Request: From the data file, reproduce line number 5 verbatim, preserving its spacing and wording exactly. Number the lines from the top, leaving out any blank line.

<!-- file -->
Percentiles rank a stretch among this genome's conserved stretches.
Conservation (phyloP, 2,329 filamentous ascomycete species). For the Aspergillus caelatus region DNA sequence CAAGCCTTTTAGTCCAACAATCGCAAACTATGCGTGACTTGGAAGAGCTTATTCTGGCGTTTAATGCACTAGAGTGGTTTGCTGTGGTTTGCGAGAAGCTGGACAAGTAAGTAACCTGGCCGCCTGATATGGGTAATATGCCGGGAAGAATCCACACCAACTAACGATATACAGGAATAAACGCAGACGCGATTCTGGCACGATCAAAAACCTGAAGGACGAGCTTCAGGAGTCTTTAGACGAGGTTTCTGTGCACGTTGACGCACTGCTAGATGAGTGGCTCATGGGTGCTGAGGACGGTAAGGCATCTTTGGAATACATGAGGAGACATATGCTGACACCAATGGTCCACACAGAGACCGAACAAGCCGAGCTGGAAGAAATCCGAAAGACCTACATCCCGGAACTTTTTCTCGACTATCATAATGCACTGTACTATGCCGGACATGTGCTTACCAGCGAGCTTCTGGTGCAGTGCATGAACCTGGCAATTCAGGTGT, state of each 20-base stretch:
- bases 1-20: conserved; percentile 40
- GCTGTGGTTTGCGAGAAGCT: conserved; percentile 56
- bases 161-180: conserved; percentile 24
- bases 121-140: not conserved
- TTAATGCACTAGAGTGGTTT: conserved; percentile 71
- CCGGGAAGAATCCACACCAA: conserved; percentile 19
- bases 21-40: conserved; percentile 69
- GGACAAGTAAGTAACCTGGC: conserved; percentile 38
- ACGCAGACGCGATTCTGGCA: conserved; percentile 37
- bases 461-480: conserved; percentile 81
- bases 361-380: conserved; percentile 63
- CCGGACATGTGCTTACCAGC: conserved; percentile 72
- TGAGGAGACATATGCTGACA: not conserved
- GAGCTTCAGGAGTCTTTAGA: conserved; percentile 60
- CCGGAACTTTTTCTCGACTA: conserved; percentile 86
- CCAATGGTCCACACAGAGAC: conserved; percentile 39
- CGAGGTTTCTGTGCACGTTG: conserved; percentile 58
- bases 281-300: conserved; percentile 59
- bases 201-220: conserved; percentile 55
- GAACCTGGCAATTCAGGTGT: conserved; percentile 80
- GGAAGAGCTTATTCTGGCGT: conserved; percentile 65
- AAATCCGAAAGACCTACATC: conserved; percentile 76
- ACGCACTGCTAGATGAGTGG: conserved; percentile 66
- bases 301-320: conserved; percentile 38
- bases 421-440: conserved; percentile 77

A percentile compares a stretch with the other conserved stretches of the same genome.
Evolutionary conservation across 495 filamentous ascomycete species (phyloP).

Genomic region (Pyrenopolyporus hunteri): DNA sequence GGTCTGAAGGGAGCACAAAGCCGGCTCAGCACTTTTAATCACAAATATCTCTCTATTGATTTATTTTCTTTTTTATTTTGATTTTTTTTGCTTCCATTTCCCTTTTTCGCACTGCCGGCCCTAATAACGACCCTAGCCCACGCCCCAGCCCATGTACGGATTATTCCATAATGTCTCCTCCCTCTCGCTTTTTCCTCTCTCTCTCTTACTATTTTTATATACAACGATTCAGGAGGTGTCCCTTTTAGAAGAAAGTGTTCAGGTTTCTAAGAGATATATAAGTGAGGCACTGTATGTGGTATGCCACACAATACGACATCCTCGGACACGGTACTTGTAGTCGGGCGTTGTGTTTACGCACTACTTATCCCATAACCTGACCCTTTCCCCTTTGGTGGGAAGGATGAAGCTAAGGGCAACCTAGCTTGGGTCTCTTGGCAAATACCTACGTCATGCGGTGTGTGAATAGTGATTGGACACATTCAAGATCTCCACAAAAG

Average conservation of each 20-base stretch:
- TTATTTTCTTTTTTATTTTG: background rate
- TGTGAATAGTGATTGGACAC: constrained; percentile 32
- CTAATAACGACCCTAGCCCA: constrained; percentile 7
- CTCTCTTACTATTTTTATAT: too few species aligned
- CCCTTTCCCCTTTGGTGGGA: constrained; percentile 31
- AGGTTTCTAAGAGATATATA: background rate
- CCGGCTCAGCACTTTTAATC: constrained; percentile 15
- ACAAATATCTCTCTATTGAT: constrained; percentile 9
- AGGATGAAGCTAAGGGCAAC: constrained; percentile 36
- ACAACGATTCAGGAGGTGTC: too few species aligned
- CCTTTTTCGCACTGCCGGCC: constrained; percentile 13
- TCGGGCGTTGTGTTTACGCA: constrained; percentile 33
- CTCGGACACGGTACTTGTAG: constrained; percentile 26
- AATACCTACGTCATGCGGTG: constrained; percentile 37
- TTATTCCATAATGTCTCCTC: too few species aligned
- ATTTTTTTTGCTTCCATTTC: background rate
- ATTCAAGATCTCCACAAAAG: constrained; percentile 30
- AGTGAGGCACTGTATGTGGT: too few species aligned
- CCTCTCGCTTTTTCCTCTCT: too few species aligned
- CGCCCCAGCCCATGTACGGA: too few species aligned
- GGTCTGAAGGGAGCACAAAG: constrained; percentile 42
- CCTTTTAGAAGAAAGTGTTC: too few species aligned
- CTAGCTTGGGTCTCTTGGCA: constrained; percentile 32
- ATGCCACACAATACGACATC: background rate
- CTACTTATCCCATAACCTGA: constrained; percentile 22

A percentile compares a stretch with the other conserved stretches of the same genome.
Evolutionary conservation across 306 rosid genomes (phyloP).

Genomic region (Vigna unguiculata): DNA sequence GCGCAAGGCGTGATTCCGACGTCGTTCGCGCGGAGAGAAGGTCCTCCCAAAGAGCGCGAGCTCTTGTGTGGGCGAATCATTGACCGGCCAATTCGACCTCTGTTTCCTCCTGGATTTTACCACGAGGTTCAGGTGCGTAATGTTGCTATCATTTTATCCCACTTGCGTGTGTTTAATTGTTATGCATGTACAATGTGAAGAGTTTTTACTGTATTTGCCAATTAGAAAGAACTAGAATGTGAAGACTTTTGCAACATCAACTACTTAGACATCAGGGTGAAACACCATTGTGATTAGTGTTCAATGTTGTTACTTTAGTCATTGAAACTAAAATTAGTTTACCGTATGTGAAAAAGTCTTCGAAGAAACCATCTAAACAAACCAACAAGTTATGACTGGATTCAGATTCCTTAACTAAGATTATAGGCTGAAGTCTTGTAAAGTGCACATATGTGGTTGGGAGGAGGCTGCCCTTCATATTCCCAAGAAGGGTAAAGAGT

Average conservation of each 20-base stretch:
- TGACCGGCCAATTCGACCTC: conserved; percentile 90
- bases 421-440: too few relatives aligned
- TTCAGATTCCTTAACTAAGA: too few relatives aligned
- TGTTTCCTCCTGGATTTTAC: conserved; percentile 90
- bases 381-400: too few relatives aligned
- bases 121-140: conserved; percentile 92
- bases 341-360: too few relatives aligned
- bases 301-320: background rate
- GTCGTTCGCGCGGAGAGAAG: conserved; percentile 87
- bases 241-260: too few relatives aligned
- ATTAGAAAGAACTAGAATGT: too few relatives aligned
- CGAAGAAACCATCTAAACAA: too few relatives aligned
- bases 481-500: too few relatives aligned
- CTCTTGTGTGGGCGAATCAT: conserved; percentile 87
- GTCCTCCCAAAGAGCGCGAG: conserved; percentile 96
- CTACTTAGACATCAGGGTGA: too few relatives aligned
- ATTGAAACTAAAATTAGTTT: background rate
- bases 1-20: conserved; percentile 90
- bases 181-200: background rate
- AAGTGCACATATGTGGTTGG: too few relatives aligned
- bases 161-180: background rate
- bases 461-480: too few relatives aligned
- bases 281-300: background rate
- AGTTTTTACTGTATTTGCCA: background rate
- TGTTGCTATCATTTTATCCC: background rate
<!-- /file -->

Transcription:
- bases 161-180: conserved; percentile 24